Russians advance towards the center of a key Donbass city in Ukraine

  • Russian forces slowly advance on downtown Sievierodonetsk -Governor
  • 15,000 civilians remained in Sievierodonetsk
  • EU breaks deadlock over Russian oil ban
  • Zelenskiy says situation in Donbas remains ‘extremely difficult’
  • Biden says no to rockets that can reach Russia

KYIV/LVIV, May 31 (Reuters) – Russian troops were slowly advancing towards downtown Sievierodonetsk, a regional governor said on Tuesday, taking stock of a pocket of Ukrainian resistance that has held back the wider Russian offensive in the east of the Donbass. Region.

Serhiy Gaidai, the governor of the Lugansk region, told Ukrainian state television that some 15,000 civilians remained in Sievierodonetsk, as most of the city’s 120,000 residents had fled the brutal artillery bombardment. Russian.

Preparing for the worst, Gadai said Ukrainian troops defending Sievierodonetsk might retreat across the Siverskyi Donets River to the town of Lysychansk to escape encirclement.

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As Russia’s offensive continued in Ukraine’s Donbass region, the European Union on Monday agreed to ban most Russian oil imports, a move designed to blow the Kremlin’s wartime finances.

In the bloc’s toughest sanction on Moscow since invading Ukraine three months ago, European Council President Charles Michel said the ban agreed at an EU summit in Brussels on Monday would immediately cover more than two-thirds of oil imports from Russia and cut a “huge source of funding for its war machine.” Read more

EU leaders said they had agreed to cut oil imports from Russia by 90% by the end of this year, with exemptions for Hungary – a landlocked country that relies heavily on crude routed from Russia – and others concerned about the economic impact of the ban. Read more

They also agreed to cut Russia’s largest bank, Sberbank, from the SWIFT system and ban three other Russian public broadcasters, Michel added.

The announcement came as Russian forces advanced towards key objectives in Donbass, where Ukrainian President Volodymyr Zelenskiy said the situation remained “extremely difficult”.

Russia seeks to seize the whole of Donbass, made up of Luhansk and Donetsk, which Moscow claims in the name of separatist proxies.

Capturing the twin cities of Sievierodonetsk and Lysychansk would give Moscow effective control of Luhansk and allow the Kremlin to declare some form of victory after more than three months of war.

The head of the Moscow-backed Lugansk People’s Republic, Leonid Pasechnik, told TASS that a third of Sievierodonetsk was “already under our control” but progress has been slower than expected.

The advance of Russian troops was complicated by the presence of several large chemical plants in the Sievierodonetsk region, TASS reported.

In the south, Kyiv said its forces had pushed Russian troops back to defensive positions in Andriyivka, Lozove and Bilohorka, villages on the southern bank of the Inhulets River that forms the border of Kherson province, where Moscow is trying to consolidate control.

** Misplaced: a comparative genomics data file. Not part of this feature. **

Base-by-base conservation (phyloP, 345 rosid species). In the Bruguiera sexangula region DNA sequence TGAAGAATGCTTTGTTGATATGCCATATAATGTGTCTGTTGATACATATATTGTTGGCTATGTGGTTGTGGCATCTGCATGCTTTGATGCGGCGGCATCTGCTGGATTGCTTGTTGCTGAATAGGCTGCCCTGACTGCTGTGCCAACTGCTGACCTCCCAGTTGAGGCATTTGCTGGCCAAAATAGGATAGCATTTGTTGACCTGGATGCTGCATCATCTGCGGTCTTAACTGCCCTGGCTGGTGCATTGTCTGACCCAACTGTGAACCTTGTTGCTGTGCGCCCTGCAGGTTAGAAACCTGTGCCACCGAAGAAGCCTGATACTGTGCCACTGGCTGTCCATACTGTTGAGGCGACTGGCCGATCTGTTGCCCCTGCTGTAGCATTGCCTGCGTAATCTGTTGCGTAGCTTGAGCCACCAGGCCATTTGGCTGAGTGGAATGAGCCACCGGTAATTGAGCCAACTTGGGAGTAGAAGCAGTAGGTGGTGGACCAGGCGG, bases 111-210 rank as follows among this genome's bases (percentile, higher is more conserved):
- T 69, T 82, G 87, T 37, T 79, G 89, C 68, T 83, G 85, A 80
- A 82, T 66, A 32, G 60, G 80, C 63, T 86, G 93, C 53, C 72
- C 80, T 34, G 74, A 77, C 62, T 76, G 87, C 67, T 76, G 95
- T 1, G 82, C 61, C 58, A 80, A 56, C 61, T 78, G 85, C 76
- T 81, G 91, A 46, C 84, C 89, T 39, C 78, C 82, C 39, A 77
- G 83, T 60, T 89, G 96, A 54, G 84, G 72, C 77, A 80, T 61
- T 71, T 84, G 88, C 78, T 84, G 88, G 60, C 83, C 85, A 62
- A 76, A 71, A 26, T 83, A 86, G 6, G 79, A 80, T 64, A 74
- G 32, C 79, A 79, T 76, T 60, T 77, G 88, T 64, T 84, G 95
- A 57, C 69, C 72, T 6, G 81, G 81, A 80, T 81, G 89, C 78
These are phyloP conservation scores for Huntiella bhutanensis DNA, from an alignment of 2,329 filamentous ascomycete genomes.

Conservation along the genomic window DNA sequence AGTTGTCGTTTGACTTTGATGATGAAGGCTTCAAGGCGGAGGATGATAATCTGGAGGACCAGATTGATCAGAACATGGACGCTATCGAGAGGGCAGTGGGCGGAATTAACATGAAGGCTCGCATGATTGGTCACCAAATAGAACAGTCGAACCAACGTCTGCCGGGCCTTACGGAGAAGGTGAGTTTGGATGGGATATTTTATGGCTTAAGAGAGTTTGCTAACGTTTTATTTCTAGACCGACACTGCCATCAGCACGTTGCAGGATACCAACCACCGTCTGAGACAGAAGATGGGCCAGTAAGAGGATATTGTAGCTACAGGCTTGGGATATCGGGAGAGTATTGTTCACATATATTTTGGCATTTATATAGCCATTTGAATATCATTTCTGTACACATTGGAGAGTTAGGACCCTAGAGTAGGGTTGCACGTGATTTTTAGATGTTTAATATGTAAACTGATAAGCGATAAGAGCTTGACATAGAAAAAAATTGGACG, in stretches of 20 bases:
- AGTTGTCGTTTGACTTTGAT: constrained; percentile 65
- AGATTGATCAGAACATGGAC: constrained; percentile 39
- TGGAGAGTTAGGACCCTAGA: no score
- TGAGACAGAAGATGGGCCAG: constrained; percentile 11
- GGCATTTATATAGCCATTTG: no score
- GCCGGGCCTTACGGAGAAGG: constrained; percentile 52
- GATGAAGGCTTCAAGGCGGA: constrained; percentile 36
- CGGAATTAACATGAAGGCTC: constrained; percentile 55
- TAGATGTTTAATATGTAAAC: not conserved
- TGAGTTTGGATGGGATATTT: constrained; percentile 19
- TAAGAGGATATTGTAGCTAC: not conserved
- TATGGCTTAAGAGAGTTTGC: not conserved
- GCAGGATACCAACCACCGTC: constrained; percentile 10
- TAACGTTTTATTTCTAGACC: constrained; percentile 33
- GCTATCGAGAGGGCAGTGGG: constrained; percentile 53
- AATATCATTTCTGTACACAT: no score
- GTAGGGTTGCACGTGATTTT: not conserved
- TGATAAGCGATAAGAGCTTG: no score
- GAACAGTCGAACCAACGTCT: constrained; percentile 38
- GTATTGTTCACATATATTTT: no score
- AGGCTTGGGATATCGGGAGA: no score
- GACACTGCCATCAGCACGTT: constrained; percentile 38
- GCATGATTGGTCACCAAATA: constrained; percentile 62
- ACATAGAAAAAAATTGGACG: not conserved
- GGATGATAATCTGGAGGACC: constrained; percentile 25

Reuters was unable to independently verify the claims of either side.

Ukraine has called on the West to send more long-range weapons, but US President Joe Biden has said Washington will not send Ukrainian rocket systems that can reach Russia, a move the vice president of the Russian Security Council, Dmitry Medvedev, called it “rational.” Read more

Zelenskiy said Russian forces again shelled the northeastern city of Kharkiv on Monday, as well as the border region of Sumy, which was hit from inside Russia.

Russian shelling reduced much of Sievierodonetsk to rubble, but Ukrainian defense slowed the wider Russian campaign in the Donbass region. Read more


Efforts to agree an EU oil embargo had been stymied by Hungary’s refusal to agree to a ban on Russian imports it receives via the huge Soviet-era ‘Friendship’ pipeline that crosses the ‘Ukraine.

Michel told a press conference that there was a “temporary exception for oil transported by pipeline to the EU”, but added: “We want to come back to the European Council as soon as possible in order to deal with this exception. temporary and to make sure that we can target all Russian oil.”

Russian President Vladimir Putin, in talks Monday with Turkish President Tayyip Erdogan, said Russia was ready to facilitate unhindered grain exports from Ukrainian ports in coordination with Turkey, according to the Kremlin.

Western leaders have chastised Russia for blockading Ukrainian ports, sending prices for grain and other commodities skyrocketing. The UN declared a worsening global food crisis and tried to broker a deal to unblock Ukraine’s grain exports. Read more

“The focus was on ensuring safe navigation in the Black and Azov Seas and eliminating the threat of mines in their waters,” the Kremlin said of Putin’s call with Erdogan.

Putin said that if the sanctions were lifted, Russia could export large volumes of fertilizers and agricultural products.

Zelenskiy also spoke with Erdogan and said he discussed food security and defense cooperation, “and, of course, how to speed up the end of this war.”

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Reports from Reuters offices; Written by Simon Cameron-Moore; Editing by Stephen Coates

Our standards: The Thomson Reuters Trust Principles.

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